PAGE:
Native Writes: Look on the bright side
The time has come for all of us to give thanks. Despite all the political wrangling, bereavement and general malaise, there is always something to be thankful for.
Nothing is predictable but change and none of us knows what will happen tomorrow, no matter how we pull the reins and tweak the edges in an effort to guide life’s path.
Newspaper work brings hundreds of people through my life in the course of each year, with so many stories, good and bad.
I am grateful that some of the co-workers from years past remain in touch. It’s been an interesting ride, these past 50 years, and some have gone into other professions, excelling there. That’s good. One of them became an attorney and I truly believe what she learned in the smoky newsroom helped her a lot.
Those were the days when people could smoke indoors and a low cloud of cigar, cigarette and pipe smoke hovered over all our desks.
It was a blessing when smoking was banned in the newsroom, but it changed the way the profession was portrayed on film, as TV journalists weren’t coughing up their lungs typing out a story and sipping something on the rocks.
Not even Ed Asner. Clark Kent was too busy looking for a vacant phone booth to light up. No reporter was invincible.
Someone asked me recently what I would say was the biggest story I ever covered. I couldn’t think of just one. Each is important.
And that importance is a blessing in disguise. Good or bad, experience is valuable.
I mentioned to some friends that I am working on a book covering the years I have spent in journalism since September 1967 and suggestions abounded.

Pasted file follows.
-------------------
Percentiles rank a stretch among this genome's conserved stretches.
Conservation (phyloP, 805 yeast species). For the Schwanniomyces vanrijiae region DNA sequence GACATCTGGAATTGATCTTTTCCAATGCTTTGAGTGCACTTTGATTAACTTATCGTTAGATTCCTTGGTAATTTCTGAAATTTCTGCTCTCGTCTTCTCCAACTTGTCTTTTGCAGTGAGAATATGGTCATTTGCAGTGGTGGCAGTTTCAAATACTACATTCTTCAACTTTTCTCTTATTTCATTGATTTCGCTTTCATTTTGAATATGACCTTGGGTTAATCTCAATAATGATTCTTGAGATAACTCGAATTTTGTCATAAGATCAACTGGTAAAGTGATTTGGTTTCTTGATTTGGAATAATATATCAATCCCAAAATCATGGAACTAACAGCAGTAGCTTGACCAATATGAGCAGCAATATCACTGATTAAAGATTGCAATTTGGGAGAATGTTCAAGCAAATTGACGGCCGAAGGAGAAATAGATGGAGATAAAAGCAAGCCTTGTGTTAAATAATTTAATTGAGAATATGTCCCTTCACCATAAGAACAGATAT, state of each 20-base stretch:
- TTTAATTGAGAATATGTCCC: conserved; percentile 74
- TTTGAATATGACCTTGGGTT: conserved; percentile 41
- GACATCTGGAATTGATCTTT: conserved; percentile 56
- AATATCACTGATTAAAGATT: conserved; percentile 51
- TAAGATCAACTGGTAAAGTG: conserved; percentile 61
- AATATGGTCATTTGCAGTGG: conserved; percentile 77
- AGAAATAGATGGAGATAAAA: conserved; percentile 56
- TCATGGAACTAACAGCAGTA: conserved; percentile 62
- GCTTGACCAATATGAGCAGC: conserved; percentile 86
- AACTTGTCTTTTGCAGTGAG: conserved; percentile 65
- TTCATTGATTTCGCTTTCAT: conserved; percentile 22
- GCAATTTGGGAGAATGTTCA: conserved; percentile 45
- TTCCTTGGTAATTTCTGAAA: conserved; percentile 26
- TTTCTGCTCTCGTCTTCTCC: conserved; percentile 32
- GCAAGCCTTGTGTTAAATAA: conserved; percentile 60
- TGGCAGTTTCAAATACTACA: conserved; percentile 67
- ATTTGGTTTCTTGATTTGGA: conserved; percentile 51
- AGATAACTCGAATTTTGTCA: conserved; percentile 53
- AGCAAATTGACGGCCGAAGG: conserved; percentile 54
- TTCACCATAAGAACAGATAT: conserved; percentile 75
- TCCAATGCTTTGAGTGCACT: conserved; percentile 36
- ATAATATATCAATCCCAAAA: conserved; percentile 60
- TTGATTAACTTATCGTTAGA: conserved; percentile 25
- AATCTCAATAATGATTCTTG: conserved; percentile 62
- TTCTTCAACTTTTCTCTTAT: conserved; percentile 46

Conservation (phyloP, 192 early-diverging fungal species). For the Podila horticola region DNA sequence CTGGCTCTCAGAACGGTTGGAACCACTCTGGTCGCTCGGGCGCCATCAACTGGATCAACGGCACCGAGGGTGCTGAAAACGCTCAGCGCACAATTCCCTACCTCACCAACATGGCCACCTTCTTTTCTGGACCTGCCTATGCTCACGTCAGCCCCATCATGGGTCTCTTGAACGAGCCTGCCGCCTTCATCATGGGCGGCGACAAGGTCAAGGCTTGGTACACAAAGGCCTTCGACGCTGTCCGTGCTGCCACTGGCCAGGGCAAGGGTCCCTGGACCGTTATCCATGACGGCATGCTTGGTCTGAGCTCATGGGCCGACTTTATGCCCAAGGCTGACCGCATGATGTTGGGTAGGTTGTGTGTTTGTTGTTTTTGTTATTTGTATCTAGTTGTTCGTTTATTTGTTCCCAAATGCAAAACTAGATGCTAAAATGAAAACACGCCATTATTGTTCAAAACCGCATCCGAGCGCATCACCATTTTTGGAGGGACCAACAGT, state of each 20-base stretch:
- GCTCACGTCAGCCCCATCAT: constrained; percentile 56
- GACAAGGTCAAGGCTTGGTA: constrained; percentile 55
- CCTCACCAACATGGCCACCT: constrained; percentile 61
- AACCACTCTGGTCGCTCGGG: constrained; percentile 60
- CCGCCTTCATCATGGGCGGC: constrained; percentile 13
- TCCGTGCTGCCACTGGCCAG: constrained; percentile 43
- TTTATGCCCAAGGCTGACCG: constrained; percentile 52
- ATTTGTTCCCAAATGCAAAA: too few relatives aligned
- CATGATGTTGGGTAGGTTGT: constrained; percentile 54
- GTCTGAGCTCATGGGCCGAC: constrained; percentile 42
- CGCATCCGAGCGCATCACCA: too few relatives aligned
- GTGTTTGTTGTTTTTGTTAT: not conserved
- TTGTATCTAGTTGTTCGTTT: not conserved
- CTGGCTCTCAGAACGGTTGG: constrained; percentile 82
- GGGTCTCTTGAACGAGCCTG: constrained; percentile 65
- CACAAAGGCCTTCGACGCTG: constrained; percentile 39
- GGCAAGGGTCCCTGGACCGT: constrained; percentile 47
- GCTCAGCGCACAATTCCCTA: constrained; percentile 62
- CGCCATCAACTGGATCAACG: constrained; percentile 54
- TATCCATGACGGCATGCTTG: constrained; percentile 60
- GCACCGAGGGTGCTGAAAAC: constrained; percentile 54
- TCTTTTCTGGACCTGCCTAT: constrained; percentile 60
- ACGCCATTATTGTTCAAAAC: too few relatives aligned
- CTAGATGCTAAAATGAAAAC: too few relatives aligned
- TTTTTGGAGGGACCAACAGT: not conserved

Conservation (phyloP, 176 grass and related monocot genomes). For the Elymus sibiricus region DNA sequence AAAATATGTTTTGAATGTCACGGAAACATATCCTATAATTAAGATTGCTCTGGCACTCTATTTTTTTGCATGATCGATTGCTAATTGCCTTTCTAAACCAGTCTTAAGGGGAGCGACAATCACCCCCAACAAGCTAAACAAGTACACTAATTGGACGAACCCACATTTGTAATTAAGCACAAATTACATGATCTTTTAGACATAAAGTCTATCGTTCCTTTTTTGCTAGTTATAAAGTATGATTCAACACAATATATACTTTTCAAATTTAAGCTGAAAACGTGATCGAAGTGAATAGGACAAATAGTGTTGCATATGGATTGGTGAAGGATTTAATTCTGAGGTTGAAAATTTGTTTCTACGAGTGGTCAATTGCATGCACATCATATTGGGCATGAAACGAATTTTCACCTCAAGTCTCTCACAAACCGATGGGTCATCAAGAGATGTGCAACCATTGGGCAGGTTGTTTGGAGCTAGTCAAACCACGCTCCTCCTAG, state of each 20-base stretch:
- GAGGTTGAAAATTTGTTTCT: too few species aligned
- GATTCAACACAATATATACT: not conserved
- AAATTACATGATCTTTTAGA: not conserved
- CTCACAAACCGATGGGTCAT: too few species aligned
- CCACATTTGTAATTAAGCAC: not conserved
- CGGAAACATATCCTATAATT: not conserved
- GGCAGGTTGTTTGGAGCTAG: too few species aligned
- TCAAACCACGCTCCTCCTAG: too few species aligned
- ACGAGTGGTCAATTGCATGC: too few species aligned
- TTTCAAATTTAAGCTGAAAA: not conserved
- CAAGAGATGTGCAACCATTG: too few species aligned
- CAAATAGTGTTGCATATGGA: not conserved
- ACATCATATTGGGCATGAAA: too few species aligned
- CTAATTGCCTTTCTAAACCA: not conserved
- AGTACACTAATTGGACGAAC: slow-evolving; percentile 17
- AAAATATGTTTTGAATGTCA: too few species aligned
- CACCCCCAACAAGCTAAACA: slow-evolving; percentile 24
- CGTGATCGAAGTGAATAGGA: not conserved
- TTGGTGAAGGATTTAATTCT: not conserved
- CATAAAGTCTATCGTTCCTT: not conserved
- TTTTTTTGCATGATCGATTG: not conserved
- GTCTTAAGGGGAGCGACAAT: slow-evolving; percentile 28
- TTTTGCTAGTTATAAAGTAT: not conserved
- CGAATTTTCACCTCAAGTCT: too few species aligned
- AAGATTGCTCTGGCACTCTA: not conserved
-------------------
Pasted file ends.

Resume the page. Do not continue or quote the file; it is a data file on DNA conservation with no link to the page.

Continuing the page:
Some things wouldn’t fit anyway. I wasn’t in journalism when JFK was killed and the same was true of the killing of his brother, Bobby.
I think of those deaths and that of Martin Luther King, Jr. and see good messages for today’s people, despite the fact that their down sides are being brought up again in the debate over whose life matters.
I recall the Reagan years, the Nixon years, the Bushes, Obama and more and still come to the same conclusion: every life matters and none should be taken away in frivolous anger.
World War II ended about the same time my life began and I didn’t learn about Hiroshima and Nagasaki until I was about 10 years old. At least, that’s when the details sank in.
Living in Santa Fe, N.M. when my eldest son was born in 1962, I heard many people older than myself talk about the bomb trials and other experiments at White Sands and I just shrugged the stories off. They didn’t fit my late teen lifestyle.
Diapers were nastier than nukes.
In fact, disposable diapers didn’t appear until after my youngest son was toilet trained.
There’s something to be grateful for in this, as well. By the time my grandchildren were born, disposable diapers were in vogue and cotton diapers were hard to find.
Old cotton diapers made great cleaning cloths.
Each day, someone will tell me something that should make my aging heart shake and I reply that it’s bad, I can’t do anything about it and I’m still alive.
One of the naysayers said I am “so optimistic.”
Getting one’s psychological bottom kicked gives birth to a form of optimism. I think the cynics call it “gallows humor.” I am good at that, but the high side is that every rough spot has a shiny side if one looks for it.
Why spend millions building nuclear warheads and have every parent of an infant and toddler bag up the diapers and send them to a stockpile, say at White Sands, then load them in planes and drop them on the “enemy.”
Just make him wish he were dead.